The No. 1 Way to Make Your Startup Fail
You don’t need my advice on how to build a successful startup company. The Internet is lousy with blogs, courses, e-books, podcasts, videos, and ancient scrolls that are chock full of tips.
That guy from the YouTube pre-roll ads will teach you how he went from having $47 in his bank account to living in Beverly Hills. Of all the hucksters on the Internet with a driveway full of leased cars and a course to sell – he's one of them.
Beyond that, you can find plenty of great info from people who built thriving companies. You should soak up as much knowledge as you can from those folks. But despite all the practical advice out there, 63 out of every 70 startups fail. And the top reason they don't make it is because there was no market demand for their product.
So my advice is that before you spend too much time focusing on all those best practices, you should turn your attention to the main reason so many companies flame out.
The No. 1 way to make your startup fail is by not talking to customers.
A lot of those failed founders could have succeeded if they validated the idea up front by talking to people in their target market. A few conversations can make a world of difference.
Listen to what your prospects say. Don't assume you know more about their business than they do. Then create the thing that solves their problem.
I recently gave that advice to a young starter. His response made it sound like he understood what I was saying – but his tone said otherwise.
Good luck to the kid. Maybe he’ll reconsider what I told him. Or maybe he'll hear similar advice from a few other people and it’ll sink in.
Let’s Not Do Coffee
I first met this founder at a networking event in March. Although his idea for a social enterprise sounded interesting, it sounded similar to a well-established non-profit already operating in the same space. I assumed he knew about that organization.
How could he NOT know about them? Researching the competition is one of the first things you do.
Turns out he’d never heard of that non-profit. Had no idea they existed.
I exchanged contact info with Mr. Entrepreneur. He emailed a few days later and said he needed help with messaging, but he didn’t want to waste my time because there’s zero budget. His suggestion: Maybe we could meet for coffee or lunch.
I’m careful about how much time I spend in random coffee, lunch, or beer meetings. That shit can add up. Pretty soon you’re spending 10 hours a week doing those things instead of actual work. Plenty of people gave me free advice and guidance along the way, so I figure it’s only right to offer someone a hand when I can. But at the same time, you have to develop a sense for when it's right to give up a few of those precious 1,440 minutes in a day.
I nixed the coffee idea but told him we could hop on the phone for 15 or 20 minutes.
On the call with Mr. E, we took a deeper dive on his idea. I started seeing flaws in the business model. He was uncertain about some of the details. Despite all that, he seemed confident about his idea.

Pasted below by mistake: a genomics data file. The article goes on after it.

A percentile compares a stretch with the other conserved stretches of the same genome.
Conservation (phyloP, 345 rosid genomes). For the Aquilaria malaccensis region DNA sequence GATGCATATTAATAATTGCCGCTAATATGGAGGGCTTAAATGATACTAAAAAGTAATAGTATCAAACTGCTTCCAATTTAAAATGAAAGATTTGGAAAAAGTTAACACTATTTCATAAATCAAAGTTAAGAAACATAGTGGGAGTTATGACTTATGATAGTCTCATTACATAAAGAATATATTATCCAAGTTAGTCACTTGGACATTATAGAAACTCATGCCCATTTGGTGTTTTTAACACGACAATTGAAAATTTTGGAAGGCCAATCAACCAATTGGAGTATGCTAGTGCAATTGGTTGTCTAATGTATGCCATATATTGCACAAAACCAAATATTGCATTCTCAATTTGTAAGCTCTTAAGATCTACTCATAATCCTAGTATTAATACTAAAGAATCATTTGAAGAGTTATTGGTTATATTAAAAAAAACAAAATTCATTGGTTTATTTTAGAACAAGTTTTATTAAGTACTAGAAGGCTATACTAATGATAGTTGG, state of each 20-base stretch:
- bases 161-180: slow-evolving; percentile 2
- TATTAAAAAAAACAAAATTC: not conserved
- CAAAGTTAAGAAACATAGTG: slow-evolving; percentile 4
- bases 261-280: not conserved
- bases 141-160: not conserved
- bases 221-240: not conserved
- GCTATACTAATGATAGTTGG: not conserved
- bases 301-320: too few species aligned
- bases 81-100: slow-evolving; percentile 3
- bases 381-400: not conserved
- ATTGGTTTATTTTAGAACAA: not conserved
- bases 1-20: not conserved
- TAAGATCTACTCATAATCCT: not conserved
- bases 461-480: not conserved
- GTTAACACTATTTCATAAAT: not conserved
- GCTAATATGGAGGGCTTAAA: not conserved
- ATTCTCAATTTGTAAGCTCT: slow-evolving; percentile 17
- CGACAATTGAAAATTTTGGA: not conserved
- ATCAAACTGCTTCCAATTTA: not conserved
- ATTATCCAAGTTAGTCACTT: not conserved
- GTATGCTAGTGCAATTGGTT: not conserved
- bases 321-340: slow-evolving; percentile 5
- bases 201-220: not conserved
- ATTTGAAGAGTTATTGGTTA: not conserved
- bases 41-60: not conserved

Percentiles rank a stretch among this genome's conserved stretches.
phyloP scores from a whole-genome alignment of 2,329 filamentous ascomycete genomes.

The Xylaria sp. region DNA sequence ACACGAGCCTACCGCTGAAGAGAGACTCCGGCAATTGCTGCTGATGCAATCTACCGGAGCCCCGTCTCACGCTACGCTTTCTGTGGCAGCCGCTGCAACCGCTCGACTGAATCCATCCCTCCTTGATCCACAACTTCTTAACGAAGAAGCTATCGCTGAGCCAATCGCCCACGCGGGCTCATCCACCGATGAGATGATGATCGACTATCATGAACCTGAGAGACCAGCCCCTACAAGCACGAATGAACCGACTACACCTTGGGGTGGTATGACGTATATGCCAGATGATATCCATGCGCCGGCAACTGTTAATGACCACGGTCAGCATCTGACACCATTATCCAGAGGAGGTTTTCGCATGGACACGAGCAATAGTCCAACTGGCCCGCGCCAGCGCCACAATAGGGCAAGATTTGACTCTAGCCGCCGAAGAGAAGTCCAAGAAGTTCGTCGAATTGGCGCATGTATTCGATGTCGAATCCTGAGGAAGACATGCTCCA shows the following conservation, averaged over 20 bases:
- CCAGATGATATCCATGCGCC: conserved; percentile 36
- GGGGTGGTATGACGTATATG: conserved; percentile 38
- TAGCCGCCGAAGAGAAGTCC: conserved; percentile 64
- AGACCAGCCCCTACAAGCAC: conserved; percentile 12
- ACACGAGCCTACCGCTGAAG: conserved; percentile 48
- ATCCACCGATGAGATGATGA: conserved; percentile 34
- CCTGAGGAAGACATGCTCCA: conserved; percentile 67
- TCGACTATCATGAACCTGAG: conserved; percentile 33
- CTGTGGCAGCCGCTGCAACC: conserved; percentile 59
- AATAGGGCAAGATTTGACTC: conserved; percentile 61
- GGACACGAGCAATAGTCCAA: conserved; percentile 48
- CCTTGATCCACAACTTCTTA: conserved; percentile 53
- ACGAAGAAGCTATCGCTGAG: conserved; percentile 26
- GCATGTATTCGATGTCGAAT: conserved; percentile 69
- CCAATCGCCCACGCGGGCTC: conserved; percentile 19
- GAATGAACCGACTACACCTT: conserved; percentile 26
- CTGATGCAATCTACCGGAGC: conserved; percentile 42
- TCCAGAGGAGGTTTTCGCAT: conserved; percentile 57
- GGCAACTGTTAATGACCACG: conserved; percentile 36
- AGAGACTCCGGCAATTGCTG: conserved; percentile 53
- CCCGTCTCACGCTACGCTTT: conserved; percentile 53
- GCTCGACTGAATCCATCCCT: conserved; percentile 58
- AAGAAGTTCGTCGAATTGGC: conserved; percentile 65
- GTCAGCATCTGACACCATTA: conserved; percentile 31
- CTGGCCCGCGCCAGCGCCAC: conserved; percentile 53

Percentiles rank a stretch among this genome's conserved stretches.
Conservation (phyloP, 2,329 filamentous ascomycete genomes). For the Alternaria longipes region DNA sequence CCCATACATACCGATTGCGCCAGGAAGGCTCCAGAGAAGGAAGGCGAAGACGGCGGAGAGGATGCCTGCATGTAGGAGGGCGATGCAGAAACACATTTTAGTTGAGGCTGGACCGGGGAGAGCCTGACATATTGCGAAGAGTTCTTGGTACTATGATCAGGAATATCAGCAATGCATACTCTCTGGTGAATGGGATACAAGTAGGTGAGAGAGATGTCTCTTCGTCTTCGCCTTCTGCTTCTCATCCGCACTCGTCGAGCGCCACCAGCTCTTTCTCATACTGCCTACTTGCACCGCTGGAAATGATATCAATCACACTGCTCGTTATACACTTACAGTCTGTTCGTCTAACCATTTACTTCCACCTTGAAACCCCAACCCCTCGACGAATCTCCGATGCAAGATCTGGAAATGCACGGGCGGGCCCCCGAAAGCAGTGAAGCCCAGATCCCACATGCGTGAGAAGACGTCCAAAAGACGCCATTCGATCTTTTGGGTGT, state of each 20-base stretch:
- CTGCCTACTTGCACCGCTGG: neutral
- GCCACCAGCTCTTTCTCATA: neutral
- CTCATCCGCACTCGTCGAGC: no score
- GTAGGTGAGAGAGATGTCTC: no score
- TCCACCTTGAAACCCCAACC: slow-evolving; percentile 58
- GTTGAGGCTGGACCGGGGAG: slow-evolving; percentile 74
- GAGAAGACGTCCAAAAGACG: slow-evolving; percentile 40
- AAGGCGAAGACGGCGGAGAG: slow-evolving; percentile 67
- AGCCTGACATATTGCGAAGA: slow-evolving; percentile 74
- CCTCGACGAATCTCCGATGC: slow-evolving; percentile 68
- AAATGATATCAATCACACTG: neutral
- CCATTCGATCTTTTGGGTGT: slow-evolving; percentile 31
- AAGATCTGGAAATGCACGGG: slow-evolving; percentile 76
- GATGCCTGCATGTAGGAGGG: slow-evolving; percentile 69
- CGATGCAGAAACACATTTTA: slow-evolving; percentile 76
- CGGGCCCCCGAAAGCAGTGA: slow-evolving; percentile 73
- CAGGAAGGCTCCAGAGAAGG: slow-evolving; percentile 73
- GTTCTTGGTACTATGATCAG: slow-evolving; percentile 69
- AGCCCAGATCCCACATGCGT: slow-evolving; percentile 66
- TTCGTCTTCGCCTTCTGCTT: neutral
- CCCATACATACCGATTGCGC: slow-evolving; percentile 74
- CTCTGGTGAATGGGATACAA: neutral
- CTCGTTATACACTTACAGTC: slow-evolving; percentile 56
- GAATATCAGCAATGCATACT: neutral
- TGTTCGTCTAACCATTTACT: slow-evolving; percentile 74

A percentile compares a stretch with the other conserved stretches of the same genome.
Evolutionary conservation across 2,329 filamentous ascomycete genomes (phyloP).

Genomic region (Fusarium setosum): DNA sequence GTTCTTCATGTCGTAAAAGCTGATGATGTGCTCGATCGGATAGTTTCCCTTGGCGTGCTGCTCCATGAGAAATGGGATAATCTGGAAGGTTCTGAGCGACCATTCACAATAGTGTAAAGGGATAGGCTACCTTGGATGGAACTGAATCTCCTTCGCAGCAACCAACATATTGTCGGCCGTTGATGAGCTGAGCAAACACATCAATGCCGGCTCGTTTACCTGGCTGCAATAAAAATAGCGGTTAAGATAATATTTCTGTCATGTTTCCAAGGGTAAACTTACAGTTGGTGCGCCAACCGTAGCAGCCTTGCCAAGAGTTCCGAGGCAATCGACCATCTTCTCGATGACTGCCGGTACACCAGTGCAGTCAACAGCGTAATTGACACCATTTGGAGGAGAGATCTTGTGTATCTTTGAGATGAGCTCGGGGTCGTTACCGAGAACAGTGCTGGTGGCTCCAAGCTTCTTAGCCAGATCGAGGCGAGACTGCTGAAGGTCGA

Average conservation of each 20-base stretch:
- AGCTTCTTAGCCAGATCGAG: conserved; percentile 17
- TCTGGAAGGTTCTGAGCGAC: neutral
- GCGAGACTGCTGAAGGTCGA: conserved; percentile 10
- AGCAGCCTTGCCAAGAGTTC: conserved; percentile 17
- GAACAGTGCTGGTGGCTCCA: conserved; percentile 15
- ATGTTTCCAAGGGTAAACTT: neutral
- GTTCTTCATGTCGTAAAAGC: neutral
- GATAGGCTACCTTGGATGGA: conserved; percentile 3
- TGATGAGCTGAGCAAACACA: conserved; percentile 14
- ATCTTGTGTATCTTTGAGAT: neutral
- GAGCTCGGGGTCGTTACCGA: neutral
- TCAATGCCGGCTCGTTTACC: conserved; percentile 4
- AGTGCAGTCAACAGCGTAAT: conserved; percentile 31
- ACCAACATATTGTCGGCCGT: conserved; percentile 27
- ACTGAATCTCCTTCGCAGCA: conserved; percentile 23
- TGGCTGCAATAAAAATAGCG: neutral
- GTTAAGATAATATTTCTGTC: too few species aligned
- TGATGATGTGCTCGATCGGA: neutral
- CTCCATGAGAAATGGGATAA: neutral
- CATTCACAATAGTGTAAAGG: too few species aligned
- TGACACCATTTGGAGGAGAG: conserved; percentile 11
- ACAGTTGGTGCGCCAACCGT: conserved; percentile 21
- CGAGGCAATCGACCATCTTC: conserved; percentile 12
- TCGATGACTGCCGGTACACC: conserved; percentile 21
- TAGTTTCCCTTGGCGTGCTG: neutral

What makes him so sure?
Because he’s talked to a lot of friends and family members. They are slapping him on the back and telling him it's a brilliant concept.
Big mistake. For an honest opinion, don’t go to people who love you. That’s why so many godawful singers auditioned for “American Idol.” Behind every bad vocalist is a loving mom with a bottomless barrel of encouragement and support.
She means well. But she shouldn’t be your startup consultant.
So I talked to Mr. E about who his potential customers are. We narrowed it down to the type of companies and the decision makers he needs to sell on this service. I asked how many of those people he has talked to.
"Because it seems premature to speak to them now when I don’t actually have a product. I want to wait until I’m up and running first."
I said flat out that he needs to meet those people now – not later. At this point, his job is to sit with them face-to-face, frame up what he sees as their challenge, propose his solution, and ask if it's something they would pay for. They will let him know if he's on the right track.
My suggestion seemed to make him uncomfortable. When the call ended, it sounded like he still planned to take the “Field of Dreams” approach.
Hey, man. I tried.
Words to Live By
There’s nothing wrong with tweaking the business plan when you’re only a few months into a startup. It's expected. But at a minimum, you need to know if there is market demand for the product or service.
At Channel Intelligence, we still pivoted and made course corrections after 10 years. We were nimble. Or we had shiny object syndrome. The jury is still out.
However, there were two things we always got right at CI. Our co-founder and CEO, Rob Wight, drilled them into us from the beginning:
• Eat your own dog food
• Everyone in the company should talk to customers. That’s how you learn what they want.
We talked to customers. A lot. Then we reacted to their needs.
I’m no Mark Cuban or Chris Sacca. But after working in two startups, talking to dozens more, and mentoring founders in an incubator, I’ll go out on a limb and say I know more about this stuff than the average mom or dad.
You can take or leave my advice about talking to customers. However, your chances of success go up dramatically if you take it.
And back to my earlier point about how I limit my number of random coffee, lunch, and beer meetings. I’m much more likely to do the latter. Just sayin'.
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